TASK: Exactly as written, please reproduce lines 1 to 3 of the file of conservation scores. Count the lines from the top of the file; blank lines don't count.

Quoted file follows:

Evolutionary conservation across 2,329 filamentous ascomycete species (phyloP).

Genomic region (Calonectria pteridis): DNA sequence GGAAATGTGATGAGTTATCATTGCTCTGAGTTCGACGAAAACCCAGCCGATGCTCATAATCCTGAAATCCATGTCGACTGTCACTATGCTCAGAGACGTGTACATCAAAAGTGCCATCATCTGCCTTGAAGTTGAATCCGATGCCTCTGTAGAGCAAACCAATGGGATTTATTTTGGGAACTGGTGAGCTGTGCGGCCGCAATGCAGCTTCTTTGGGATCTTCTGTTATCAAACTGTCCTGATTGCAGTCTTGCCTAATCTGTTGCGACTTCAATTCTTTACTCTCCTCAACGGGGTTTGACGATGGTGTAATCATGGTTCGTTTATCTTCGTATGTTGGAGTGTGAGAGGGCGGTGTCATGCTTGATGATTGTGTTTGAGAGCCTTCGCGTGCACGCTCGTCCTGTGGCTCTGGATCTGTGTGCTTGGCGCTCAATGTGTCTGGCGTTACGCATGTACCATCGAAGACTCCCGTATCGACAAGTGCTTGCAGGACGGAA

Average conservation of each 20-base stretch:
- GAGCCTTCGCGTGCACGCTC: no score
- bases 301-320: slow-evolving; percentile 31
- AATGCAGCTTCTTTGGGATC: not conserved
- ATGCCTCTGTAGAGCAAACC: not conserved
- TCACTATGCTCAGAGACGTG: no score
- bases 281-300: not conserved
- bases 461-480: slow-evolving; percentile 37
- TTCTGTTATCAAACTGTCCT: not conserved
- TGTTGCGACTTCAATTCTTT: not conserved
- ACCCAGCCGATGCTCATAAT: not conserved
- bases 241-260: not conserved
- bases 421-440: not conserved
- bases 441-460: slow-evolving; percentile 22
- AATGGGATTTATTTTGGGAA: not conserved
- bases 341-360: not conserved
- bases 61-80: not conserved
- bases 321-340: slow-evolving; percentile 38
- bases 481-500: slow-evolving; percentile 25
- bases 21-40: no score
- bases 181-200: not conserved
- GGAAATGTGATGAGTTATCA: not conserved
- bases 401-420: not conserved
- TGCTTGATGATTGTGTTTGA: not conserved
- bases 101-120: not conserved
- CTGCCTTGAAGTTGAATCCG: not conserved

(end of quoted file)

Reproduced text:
Evolutionary conservation across 2,329 filamentous ascomycete species (phyloP).

Genomic region (Calonectria pteridis): DNA sequence GGAAATGTGATGAGTTATCATTGCTCTGAGTTCGACGAAAACCCAGCCGATGCTCATAATCCTGAAATCCATGTCGACTGTCACTATGCTCAGAGACGTGTACATCAAAAGTGCCATCATCTGCCTTGAAGTTGAATCCGATGCCTCTGTAGAGCAAACCAATGGGATTTATTTTGGGAACTGGTGAGCTGTGCGGCCGCAATGCAGCTTCTTTGGGATCTTCTGTTATCAAACTGTCCTGATTGCAGTCTTGCCTAATCTGTTGCGACTTCAATTCTTTACTCTCCTCAACGGGGTTTGACGATGGTGTAATCATGGTTCGTTTATCTTCGTATGTTGGAGTGTGAGAGGGCGGTGTCATGCTTGATGATTGTGTTTGAGAGCCTTCGCGTGCACGCTCGTCCTGTGGCTCTGGATCTGTGTGCTTGGCGCTCAATGTGTCTGGCGTTACGCATGTACCATCGAAGACTCCCGTATCGACAAGTGCTTGCAGGACGGAA

Average conservation of each 20-base stretch: